CATCH THE FEVER, all right!
The West Coast Fever has had a bad time over the recent past with persistent bottom of the table finishes in the league. The Fever were second last in 2008, then over the next six years they never finished better than fourth last (7 out of 10) and so now to be sitting on top of the table must be immensely satisfying for the women of the west.
The player stats reflect this, with, in attack, Diamonds shooter Caitlin Bassett leading the way with 397 goals at an 85.7% shoot percentage. Khao Watts and Natalie Medhurst have been a big part of that with goal assists. While neither of them sit atop the 'goal assists' stat list, the fact that there are two of them shows how the Fever machine is operating.
Getting the above mentioned attackers the ball is midfielder April Letton, with 14 intercepts — fifth on that list. I was rather annoyed that the netball website doesn’t seem to list defender statistics, since it’s an integral part of the game and no team can make it to the top of any league ladder with a leaky defence.
However, that is a defender’s life it seems: toil hard for little recognition, and only get noticed if you make an error and the attacker you’re marking gets through and scores. Then everybody knows your name.
Still, the Fever are pushing hard at the top, they have won 8 from 9 and the ninth wasn’t a loss but a draw, so they’re undefeated to boot. The crowds are reflecting the rise and the club is happy with increased crowd numbers, including a sell out on Easter Monday for the match against the Melbourne Vixens.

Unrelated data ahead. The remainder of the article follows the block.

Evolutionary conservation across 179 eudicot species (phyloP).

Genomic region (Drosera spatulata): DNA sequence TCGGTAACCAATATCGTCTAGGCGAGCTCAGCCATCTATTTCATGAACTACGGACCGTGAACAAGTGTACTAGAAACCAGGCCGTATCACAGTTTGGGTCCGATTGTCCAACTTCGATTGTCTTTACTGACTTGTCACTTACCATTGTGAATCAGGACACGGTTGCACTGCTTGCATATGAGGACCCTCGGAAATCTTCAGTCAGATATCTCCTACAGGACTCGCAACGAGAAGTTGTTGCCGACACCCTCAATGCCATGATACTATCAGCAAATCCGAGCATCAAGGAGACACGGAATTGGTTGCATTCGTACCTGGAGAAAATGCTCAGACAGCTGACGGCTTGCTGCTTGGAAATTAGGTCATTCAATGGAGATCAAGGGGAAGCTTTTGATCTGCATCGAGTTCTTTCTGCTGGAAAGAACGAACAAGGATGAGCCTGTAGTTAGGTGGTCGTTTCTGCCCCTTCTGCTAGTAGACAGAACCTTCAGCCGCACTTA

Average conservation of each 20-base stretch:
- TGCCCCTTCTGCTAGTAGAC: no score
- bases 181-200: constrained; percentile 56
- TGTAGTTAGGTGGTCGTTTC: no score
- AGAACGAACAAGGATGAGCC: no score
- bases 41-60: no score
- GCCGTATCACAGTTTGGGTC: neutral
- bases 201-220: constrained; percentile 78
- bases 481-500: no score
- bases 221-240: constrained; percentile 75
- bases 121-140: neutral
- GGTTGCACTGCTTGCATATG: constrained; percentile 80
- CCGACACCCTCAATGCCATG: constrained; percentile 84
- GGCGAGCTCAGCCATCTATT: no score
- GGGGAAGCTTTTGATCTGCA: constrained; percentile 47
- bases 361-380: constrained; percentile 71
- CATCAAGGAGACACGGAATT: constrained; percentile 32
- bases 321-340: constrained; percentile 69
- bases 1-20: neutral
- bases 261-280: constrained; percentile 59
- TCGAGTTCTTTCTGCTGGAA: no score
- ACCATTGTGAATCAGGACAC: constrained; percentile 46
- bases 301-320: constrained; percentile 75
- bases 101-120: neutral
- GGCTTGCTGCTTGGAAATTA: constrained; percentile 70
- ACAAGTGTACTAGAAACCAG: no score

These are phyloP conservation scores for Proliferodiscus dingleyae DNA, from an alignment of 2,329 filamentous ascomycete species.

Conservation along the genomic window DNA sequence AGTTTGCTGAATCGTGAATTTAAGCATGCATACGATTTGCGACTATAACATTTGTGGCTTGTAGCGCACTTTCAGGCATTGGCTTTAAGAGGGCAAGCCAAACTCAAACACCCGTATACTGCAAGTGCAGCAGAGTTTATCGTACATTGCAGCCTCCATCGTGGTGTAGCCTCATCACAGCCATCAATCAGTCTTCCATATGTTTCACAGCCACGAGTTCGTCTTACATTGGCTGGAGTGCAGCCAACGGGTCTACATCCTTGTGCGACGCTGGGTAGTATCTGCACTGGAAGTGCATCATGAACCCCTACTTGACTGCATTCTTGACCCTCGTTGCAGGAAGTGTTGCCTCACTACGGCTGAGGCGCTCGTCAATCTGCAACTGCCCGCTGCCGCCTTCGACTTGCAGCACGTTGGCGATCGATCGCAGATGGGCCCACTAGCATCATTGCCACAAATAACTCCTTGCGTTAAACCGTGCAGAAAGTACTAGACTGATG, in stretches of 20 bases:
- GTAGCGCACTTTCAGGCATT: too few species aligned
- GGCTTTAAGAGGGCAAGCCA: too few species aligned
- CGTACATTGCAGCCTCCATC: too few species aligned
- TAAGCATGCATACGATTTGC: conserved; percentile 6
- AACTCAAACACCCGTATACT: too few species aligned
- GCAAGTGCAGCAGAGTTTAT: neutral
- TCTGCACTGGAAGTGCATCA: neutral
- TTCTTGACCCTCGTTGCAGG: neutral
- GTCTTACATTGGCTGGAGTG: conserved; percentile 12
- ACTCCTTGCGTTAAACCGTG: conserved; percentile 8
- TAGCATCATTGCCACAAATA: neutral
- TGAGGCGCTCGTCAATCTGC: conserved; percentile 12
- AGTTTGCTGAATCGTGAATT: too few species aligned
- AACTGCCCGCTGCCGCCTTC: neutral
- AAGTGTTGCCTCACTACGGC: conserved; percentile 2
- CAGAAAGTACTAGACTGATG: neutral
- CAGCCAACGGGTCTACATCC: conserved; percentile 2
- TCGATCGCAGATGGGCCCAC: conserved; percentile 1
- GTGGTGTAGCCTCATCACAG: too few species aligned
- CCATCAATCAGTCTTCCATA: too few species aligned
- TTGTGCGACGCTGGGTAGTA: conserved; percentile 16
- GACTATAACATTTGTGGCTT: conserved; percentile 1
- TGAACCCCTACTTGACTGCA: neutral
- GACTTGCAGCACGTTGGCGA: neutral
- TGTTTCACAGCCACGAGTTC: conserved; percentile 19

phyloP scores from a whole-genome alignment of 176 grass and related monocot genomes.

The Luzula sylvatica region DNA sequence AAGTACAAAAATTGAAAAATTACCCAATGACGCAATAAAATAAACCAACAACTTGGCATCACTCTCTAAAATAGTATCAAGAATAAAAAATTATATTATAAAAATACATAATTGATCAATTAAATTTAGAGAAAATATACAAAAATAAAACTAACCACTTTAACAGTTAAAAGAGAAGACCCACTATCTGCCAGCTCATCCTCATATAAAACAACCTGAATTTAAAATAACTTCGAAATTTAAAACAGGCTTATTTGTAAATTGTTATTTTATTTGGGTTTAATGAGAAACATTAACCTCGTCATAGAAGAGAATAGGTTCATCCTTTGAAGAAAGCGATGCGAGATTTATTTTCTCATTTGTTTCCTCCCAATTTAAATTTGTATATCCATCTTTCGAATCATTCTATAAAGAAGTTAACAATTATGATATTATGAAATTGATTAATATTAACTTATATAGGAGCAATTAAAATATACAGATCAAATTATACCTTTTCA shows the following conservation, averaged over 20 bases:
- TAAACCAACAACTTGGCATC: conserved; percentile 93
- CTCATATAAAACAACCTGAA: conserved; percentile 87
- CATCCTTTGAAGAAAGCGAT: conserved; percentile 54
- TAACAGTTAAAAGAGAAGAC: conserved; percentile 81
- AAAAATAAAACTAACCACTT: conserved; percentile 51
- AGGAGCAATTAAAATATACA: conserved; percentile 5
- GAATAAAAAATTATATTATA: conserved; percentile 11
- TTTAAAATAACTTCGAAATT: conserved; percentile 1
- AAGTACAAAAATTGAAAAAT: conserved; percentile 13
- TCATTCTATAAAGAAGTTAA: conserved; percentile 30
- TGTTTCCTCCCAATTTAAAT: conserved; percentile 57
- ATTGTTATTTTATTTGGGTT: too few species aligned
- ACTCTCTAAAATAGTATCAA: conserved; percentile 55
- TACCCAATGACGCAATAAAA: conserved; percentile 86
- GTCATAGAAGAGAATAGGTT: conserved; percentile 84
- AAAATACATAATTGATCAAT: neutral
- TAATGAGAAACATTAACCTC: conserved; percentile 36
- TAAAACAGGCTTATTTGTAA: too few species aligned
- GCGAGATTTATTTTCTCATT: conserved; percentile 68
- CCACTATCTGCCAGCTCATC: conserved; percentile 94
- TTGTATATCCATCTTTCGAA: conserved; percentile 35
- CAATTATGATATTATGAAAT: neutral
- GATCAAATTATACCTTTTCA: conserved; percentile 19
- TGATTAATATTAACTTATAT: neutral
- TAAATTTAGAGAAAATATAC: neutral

For the latest round, the Fever defeated the Waikato Bay of Plenty Magic 54-49. I’d like to help the cause of getting defenders some well deserved credit by saying the Fever defenders, Shae Brown Courtney Bruce and Josephine Janz-Dawson, put the crunch on the Magic attack early and held the Magic to only nine goals in the first quarter, while the Fever nailed 16 of their own. This tight early defense allowed the Fever some breathing room and thus to hold out the Magic for the rest of the game, and get home by a five goal margin.
And just a little statistical factoid: the match between the Northern Mystics from Auckland and the Fever is the longest distance regular season home and away match in the world. A point brought to my attention by sports man for Radio National, Warwick Hadfield. For this, the away team travels 5,343 km to play. The only other game that comes close is Ice Hockey in Canada, where the Montreal Canadiens travel 4,910 km to play the Vancouver Canucks.
In the other completed netball matches of the round, the Queensland Firebirds got home over the above mentioned Mystics 53-47. The Vixens won a close one against the Tactix 56-52. The Central Pulse and the NSW Swifts locked it up at 47 apiece at full time, while the Southern Steel and the Adelaide Thunderbirds closed out the round with a 53-all draw in Dunedin, New Zealand.
Our footballing women in Victoria had a week off, due to the Anzac day weekend, though a team representing the Victorian Women’s Football League played a representative match against the Australian Defence Force, their competition will resume next weekend, May 3.